SEO Basics: Creating a Google Friendly Website
Your website could sport a very professional design but unless that site is not ranking well in search engines, it may be tough for new and potential customers to discover your business on the Internet.
Therefore, when planning to create an online presence for your brick and mortar business, it is extremely important that your site layout and content is optimized for search engines.
If you are wondering why the title says “Google friendly” where there are exist so many other search engines on the Internet (including popular ones like Yahoo!, Ask and MSN), that’s because Google has the reach like no other.
Most website owners would agree that Google alone drives 90-95% of traffic to their websites.
There are basically two ways to drive visitors from Google to your website – one, you buy ads that show up on Google results pages for certain keywords (using AdWord) or two, work hard to get good rankings in search results (organic traffic). While the former method costs money, organic traffic is free but requires effort and understanding of how search engines work.
We’ll focus on techniques and guidelines that will help improve the rank of our web pages in organic search results. And though we mention only Google, the techniques do apply to all other search engines as well. Let’s get started:
Always write clean and descriptive titles - When people scan (nobody reads word by word) the different results on a search page, that first thing that will catch their attention is the title of your web page. Similarly, if X is looking for “yellow bananas” on Google, web pages that contain this term in the title are likely to rank higher. A good title could look something like “Yellow Bananas | Green Grocery Store”
Construct keyword rich URLs – Like Titles, search engines always favor web pages that contain relevant keywords in the URLs of the web page. Continuing with our previous “yellow bananas” example, a URL like abc.com/products/fresh-yellow-bananas.htm or abc.cm/products/yellow-bananas.htm will always perform better than something like abc.com/products?id=232 or abc.com/products/232.html
Use Meta Tags - Meta tags (keywords & descriptions) were important in the good old AltaVista days but not anymore since they were so easy to abuse and search engines devised better algorithms to rank web pages. However, good descriptions in Meta tags can really help bring search traffic because they appear as short snippets in search pages beneath your page title. If a meta tag is missing, Google could display some other text page from the web page that may not always be very relevant.
Win Incoming Links - Other than quality content and a good site structure, incoming links from other websites are also essential for your site to rank high in search engines. And the best way to get those links is to write content that’s informative and adds value. For instance, not many people may know but bananas can be used to remove scratches from old CD and DVD disks. Such tips can easily go viral in the web community and may win you lot of incoming links.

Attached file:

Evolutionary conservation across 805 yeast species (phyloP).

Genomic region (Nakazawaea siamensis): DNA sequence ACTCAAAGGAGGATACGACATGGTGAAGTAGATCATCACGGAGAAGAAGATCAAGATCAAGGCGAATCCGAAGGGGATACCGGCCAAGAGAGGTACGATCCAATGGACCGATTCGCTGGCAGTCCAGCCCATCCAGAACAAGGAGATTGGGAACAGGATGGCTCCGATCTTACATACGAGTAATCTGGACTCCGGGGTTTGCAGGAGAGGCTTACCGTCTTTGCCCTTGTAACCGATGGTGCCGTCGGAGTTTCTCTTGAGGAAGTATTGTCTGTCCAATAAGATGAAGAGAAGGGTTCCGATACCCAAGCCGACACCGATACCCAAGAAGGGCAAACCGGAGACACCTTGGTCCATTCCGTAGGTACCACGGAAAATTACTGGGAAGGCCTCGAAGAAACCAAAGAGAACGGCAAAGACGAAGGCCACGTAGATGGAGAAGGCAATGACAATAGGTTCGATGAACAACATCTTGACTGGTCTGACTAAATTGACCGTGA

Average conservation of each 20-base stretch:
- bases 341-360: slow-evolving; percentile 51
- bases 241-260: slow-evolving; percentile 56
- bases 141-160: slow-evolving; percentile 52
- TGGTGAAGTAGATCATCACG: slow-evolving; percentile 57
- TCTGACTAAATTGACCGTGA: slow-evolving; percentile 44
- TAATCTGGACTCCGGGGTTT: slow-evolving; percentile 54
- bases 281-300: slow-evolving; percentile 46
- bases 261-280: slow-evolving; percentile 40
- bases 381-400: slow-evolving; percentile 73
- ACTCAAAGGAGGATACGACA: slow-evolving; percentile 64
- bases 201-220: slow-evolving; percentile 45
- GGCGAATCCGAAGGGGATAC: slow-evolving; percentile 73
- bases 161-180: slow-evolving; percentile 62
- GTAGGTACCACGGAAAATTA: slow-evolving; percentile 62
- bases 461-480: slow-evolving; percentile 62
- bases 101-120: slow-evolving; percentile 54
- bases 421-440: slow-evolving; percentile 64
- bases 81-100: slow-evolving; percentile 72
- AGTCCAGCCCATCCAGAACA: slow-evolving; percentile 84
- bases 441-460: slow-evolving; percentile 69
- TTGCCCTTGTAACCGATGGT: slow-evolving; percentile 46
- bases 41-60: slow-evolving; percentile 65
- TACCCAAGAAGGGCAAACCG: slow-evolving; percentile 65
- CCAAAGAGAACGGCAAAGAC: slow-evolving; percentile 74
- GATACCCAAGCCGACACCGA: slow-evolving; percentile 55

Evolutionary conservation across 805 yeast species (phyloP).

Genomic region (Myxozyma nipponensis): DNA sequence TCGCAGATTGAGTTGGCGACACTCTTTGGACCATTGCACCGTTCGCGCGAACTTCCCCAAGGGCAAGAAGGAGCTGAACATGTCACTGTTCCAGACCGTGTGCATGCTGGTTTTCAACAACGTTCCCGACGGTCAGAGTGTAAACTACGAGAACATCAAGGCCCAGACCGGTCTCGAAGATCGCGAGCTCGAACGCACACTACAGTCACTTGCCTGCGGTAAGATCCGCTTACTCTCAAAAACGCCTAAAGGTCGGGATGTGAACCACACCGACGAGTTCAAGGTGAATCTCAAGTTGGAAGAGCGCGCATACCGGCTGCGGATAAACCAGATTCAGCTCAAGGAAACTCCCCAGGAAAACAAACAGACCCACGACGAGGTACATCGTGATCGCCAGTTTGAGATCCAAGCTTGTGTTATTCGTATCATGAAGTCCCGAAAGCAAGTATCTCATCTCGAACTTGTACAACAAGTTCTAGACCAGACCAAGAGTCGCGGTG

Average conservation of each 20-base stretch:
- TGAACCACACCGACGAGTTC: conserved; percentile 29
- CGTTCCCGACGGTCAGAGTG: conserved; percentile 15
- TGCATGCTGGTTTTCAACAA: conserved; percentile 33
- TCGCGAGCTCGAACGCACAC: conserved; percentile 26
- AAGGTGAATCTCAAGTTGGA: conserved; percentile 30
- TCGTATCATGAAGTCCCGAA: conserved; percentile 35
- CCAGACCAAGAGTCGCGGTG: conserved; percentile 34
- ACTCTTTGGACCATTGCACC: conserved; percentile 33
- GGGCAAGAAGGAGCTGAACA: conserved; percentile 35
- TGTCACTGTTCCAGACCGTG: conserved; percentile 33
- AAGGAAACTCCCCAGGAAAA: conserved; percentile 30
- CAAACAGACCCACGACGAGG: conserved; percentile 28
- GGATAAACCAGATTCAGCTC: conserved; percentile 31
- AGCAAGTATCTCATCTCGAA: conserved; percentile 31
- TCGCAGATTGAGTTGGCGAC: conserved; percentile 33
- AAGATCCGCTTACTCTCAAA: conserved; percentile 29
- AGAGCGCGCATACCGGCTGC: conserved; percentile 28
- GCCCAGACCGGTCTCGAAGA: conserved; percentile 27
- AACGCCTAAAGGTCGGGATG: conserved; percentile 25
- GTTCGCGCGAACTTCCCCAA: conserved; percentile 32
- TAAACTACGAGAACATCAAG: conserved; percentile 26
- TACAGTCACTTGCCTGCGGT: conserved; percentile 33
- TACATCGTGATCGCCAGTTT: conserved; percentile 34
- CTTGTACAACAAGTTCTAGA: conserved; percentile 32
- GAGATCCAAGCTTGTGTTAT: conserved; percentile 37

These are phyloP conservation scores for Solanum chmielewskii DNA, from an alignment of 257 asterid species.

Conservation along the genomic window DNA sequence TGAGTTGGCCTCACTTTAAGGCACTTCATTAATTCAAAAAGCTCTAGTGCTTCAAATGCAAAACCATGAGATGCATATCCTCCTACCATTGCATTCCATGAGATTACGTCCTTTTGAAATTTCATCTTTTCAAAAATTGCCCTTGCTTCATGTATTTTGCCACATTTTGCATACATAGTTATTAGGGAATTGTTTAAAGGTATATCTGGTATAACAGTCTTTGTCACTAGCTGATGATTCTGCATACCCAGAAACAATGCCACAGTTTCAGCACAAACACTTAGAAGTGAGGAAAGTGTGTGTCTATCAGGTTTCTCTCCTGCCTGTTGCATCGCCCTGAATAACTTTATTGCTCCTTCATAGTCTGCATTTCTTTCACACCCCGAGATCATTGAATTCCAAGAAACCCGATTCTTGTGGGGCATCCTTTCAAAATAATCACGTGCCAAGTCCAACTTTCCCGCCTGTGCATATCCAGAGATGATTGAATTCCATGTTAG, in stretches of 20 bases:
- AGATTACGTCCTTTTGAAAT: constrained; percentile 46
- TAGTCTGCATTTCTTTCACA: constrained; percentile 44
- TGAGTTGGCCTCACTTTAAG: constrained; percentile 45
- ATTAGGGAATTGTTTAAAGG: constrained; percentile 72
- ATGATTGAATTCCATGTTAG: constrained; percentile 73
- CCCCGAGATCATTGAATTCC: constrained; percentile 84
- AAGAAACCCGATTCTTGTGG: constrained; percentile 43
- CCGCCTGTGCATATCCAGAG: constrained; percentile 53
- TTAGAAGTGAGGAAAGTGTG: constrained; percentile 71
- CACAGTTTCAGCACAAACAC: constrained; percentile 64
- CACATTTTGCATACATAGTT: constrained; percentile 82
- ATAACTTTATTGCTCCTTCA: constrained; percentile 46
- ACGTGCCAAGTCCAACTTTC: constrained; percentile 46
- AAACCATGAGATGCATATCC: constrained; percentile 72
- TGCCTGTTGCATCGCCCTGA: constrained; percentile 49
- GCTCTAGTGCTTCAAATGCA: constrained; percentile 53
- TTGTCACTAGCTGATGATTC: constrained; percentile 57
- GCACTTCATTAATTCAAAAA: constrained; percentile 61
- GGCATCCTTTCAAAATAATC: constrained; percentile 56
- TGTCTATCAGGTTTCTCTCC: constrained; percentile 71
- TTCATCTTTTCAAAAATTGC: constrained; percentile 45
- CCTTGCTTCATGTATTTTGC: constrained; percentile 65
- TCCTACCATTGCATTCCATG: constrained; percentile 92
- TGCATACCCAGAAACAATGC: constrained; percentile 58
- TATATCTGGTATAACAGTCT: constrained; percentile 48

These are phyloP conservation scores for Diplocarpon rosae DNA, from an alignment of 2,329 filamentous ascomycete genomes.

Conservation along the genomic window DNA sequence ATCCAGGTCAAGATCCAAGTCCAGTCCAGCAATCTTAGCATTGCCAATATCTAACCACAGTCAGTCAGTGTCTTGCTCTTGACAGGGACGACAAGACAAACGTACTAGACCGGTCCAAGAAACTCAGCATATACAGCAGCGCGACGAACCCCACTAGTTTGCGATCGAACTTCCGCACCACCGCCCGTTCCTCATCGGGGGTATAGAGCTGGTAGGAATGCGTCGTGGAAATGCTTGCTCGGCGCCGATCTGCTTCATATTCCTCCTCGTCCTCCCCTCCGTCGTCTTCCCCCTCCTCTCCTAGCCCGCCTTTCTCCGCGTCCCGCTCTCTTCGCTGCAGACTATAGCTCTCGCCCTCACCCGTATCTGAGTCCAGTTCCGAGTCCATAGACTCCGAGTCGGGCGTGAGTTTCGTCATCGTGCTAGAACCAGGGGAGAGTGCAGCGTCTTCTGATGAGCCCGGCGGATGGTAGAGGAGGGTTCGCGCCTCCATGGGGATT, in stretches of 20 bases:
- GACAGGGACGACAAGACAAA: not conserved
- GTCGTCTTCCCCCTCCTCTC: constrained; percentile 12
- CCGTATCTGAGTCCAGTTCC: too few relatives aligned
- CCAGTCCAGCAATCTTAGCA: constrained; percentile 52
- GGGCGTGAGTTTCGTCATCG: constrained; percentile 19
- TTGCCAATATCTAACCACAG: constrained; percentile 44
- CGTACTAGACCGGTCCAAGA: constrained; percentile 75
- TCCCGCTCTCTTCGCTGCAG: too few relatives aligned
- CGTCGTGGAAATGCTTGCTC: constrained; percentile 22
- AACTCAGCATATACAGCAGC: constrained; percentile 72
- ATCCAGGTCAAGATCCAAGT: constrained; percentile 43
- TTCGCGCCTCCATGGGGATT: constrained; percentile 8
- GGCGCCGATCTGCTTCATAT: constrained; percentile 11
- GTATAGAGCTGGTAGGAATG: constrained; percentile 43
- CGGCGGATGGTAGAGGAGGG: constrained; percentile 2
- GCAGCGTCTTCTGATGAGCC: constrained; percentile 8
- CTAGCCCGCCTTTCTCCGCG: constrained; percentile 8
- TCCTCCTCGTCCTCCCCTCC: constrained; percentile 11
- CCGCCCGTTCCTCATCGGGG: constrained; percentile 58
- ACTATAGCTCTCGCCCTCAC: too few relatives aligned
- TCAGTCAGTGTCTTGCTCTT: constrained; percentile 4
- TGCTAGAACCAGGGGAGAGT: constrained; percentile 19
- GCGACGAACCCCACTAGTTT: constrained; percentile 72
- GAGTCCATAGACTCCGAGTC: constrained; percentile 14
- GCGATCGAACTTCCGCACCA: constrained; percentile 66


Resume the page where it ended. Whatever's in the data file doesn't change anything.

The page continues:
Google Sitemaps - You can also consider creating a sitemap of your website and submit that to Google Webmaster Central - the advantage here is that Google will be able to discover and index some web pages on your site that exist but enjoy no link love and hence search bots cannot discover them during regular crawling.
Text, Text, Text – Web page elements like Flash animations, images and videos clips could make your site look very attractive but the problem is that all search engines can only read text. If you avoid using text, search engines will never know the actual context of web pages and that will affect your rankings.
Underground SEO practices – Do not participate in link exchange programs and never buy links with the purpose of inflating your PageRank. Also, avoid stuffing irrelevant keywords in your web pages as all these “SEO tricks” may lead to penalties or even a site being removed entirely from the Google index.
Duplicate Content – Always make sure that all pages on your website have unique content. When you serve two or more pages with similar content to search engines, they will have trouble deciding which page should rank higher than the other and it could therefore dilute your search rankings.
Google Developer Expert, Google Cloud Champion
Amit Agarwal is a Google Developer Expert in Google Workspace and Google Apps Script. He holds an engineering degree in Computer Science (I.I.T.) and is the first professional blogger in India.
Amit has developed several popular Google add-ons including Mail Merge for Gmail and Document Studio. Read more on Lifehacker and YourStory